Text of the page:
A NEW “student village” could be built in the grounds of an 18th century manor house.

Grade II listed Moulsecoomb Place, built in 1790, is currently home to a student advice service for the University of Brighton, with student accommodation built on the site of a former plant nursery in the 1990s to house 163 students.

However, the existing flats could be demolished and replaced with taller buildings to house more students under proposals by developer Cathedral.

The plans include restoration of the historic gardens, improved access to the nearby Moulsecoomb railway station, greater public access to the gardens and historic buildings and creating an “affordable and sustainable” place to get food and drink.

The Argus: An aerial image of Mouslecoomb Place and the surrounding areaAn aerial image of Mouslecoomb Place and the surrounding area

A spokeswoman for Cathedral said: “The intention is to restore Moulsecoomb Place, the tithe barn and the gardens, converting them into facilities that bring community benefit and are enjoyed and used by many. 

“The student accommodation next door is enabling development and will be high quality. 

“We are currently open to ideas as to how the site is used and the space that can be converted includes the listed buildings and gardens, working within planning constraints.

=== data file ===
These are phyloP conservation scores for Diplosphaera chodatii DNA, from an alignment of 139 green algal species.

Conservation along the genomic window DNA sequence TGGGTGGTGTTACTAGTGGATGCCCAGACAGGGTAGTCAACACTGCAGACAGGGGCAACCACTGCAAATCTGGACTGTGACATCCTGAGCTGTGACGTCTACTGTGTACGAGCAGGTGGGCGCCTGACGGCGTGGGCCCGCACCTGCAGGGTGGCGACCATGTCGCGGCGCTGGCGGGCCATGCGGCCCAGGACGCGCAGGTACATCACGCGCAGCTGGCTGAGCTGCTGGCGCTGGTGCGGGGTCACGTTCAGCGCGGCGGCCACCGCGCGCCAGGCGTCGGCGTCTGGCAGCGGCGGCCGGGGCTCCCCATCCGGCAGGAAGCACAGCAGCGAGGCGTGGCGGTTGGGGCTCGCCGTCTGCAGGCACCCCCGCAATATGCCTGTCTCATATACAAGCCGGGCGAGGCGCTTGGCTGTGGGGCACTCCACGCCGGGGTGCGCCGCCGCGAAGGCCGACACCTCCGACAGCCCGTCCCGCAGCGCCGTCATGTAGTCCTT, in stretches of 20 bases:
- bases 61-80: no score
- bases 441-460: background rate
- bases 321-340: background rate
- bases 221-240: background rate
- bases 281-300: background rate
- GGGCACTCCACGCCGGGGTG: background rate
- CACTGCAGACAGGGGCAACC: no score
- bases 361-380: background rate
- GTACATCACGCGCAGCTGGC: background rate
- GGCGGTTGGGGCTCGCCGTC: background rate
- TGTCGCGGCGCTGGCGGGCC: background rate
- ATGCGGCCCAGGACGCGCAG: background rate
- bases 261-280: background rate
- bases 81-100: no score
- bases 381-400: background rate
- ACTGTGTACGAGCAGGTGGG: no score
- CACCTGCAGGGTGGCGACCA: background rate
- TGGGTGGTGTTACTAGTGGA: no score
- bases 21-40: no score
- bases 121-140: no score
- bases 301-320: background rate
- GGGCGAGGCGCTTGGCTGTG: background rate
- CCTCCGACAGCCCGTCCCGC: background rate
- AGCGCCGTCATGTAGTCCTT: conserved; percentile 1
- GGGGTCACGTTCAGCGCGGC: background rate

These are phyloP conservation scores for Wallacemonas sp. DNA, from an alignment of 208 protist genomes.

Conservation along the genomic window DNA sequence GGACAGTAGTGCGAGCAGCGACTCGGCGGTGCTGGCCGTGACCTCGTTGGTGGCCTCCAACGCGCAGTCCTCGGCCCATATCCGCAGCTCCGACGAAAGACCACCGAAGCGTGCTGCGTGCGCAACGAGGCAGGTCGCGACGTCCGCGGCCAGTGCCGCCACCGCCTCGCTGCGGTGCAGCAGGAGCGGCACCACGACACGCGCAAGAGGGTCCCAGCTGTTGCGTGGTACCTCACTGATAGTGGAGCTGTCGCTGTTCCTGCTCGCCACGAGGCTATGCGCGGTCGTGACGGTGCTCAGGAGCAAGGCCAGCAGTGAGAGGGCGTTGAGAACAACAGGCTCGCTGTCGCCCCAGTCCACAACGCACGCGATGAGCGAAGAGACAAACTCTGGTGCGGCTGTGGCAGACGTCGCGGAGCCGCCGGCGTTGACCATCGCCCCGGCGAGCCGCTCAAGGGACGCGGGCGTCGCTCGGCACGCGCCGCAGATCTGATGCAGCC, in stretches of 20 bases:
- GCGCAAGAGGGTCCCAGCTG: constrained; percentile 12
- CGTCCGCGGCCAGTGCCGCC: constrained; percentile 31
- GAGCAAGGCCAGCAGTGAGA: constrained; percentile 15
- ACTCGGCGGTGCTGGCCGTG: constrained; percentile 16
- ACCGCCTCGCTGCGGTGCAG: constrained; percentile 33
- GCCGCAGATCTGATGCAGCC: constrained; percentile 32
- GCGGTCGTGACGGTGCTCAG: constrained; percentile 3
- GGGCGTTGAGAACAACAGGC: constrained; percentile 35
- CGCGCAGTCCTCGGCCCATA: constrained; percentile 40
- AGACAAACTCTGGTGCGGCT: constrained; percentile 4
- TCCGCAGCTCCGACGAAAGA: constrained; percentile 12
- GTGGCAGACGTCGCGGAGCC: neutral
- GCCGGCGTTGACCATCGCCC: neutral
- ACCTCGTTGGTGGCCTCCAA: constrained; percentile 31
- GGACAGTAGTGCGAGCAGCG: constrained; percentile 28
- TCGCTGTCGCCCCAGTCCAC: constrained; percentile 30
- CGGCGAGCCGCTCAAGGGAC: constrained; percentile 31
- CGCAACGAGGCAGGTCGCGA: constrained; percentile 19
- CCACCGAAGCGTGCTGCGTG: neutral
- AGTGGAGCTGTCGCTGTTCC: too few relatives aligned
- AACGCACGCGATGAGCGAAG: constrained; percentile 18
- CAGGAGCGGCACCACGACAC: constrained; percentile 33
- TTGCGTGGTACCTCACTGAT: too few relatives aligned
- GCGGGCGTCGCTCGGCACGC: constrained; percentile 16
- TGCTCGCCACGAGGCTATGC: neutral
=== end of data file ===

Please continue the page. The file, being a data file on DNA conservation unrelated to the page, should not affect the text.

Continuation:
“Cathedral aims to create something that benefits local people and the wider city which will benefit local residents, students and people from across the city.”

Plans for the manor house range from creating a "wellness retreat", a horticultural nursery and restaurant, an art hub or even a city farm.

A first consultation into the proposed development, which concluded at the end of last month, drew more than 250 responses, with another planned for later in the year.

Developers then plan to submit a planning application to the city council to regenerate the site.

The development would neighbour the “Big Build” at the Moulsecoomb campus of the University of Brighton, which has had five new towers built to house students.

The towers of Mithras Halls in Lewes Road, which welcomed over 800 students in September last year, range from eight to 18 storeys tall and were named after parts of Brighton and Hove - Brunswick, Goldstone, Hanover, Preston and Regency.